Designing your life and career in medicine

The best part of my job is interviewing residents and watching as gears begin to turn in their minds when I ask:

  • What made you decide that you wanted to be a doctor?
  • What is your purpose in life?
  • What legacy are you creating?
  • Which position in your field will truly fulfill you?
  • What type of community do you seek in order to meet your wants and needs?
  • Are you ready for the adventure of a lifetime?

Residents often feel as if they’ve been hiking uphill for years and have only arrived at the first rise. They have relentlessly pursued this journey and are ready to begin their life as a doctor! Suddenly, they realize their new perspective allows them to look down to see how far they’ve come, and glance up and exult in the glory of what lies ahead.

Take in the view; celebrate your hard work. Relax a little and remind yourself that you earned this after years of late-night studying, endless sacrifices, crazy hours, and many, many tears, you’re finally a doctor!

Before you transition into your life and career, it is crucial you plan ahead and build your new support system to help you through the anticipated challenges you may face as you transition from:

  • resident to physician
  • structure to little or no structure
  • bread eater to breadwinner
  • no business to knowing business
  • chaos to work-life balance
  • student to teacher

Dr. Ingrid Walker-Descartes, a residency program director and co-author of Career and Life Planning Guidebook for Medical Residents, shares, “Find time to think about how your career will look from now to the point where you transition into your post-residency position. Jotting down a timeline of essential milestones to hit and tasks to complete will give you a clear roadmap as you move forward.  You should “set yourself up for long-term financial stability. Once you begin practicing, you will also want a plan for how to transition into a well-balanced and happy lifestyle.”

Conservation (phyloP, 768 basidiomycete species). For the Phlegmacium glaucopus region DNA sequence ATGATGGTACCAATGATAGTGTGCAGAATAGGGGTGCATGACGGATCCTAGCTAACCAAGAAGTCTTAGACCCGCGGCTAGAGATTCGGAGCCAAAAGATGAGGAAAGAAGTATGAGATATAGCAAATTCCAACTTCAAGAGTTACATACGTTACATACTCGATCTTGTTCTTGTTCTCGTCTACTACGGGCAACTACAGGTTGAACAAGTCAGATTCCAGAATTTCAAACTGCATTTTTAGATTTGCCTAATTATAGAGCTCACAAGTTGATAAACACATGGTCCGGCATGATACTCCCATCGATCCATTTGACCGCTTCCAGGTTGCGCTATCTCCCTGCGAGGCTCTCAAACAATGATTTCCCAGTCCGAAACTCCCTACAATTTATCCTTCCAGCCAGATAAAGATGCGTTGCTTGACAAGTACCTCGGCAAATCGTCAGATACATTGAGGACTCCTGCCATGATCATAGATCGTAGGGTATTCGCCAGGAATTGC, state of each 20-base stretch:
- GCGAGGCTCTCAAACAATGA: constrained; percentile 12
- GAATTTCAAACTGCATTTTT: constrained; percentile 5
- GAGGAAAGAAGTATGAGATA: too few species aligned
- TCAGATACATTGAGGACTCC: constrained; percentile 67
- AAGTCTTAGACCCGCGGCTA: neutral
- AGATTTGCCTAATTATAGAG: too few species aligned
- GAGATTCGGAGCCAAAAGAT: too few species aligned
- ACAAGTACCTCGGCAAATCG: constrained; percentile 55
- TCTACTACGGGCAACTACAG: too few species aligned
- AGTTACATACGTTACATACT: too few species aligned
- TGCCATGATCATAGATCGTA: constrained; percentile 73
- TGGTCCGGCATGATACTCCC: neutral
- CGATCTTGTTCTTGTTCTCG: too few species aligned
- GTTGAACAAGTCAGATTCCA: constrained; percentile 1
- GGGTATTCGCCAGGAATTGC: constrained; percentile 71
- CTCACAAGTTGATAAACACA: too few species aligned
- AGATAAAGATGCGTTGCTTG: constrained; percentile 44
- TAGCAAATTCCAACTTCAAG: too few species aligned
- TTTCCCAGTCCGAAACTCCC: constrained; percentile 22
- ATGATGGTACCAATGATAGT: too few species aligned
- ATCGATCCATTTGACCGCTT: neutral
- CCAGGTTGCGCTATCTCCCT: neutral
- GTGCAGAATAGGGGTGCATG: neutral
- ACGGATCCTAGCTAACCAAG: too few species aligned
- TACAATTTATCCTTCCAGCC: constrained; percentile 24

Napoleon Hill’s Keys to Success: The 17 Principles of Personal Achievement is a great place to start for guidance as you adjust to your new lifestyle as a doctor. These principles will aid you in living your life intentionally and purposefully while also maintaining your success.  The 17 Principles of Personal Achievement also focus on the benefits of teamwork, level-mindedness, and the ability to face adversity. The book lays out all the resources you’ll need to maintain physical health, mental health, and confidence as you start your life as a physician.

Use The 17 Principles of Personal Achievement as a guide show while making a plan for when you transition from a resident to a practicing physician. Setting and exceeding goals for the first few years of your career is essential to preventing burnout and keeping you motivated. A part of your transitional plan should include a timeline of milestones as well as a checklist of tasks and mandatory deadlines. You may also set specific, measurable, achievable, relevant, and time-bound goals to motivate you to continue to work towards a better career and lifestyle.

The life of a doctor requires adaptability and an incredible amount of self-motivation. It is so important to plan for the multitude of challenges you will come across during the first few years of your career, so we want you to be prepared. The path you have chosen is one that requires a great deal of hard work and diligence but is so rewarding and fulfilling at the end of the day. You have finally made it to the top of the mountain. It’s time to prepare for your next climb.

Todd Skertich is managing partner, Arlington Healthcare and founder, Adventures in Medicine and Physician Career Planning. He is the author of The Art of Physician Negotiation and can be reached on Twitter @adventuresinmed.

Image credit: Shutterstock.com

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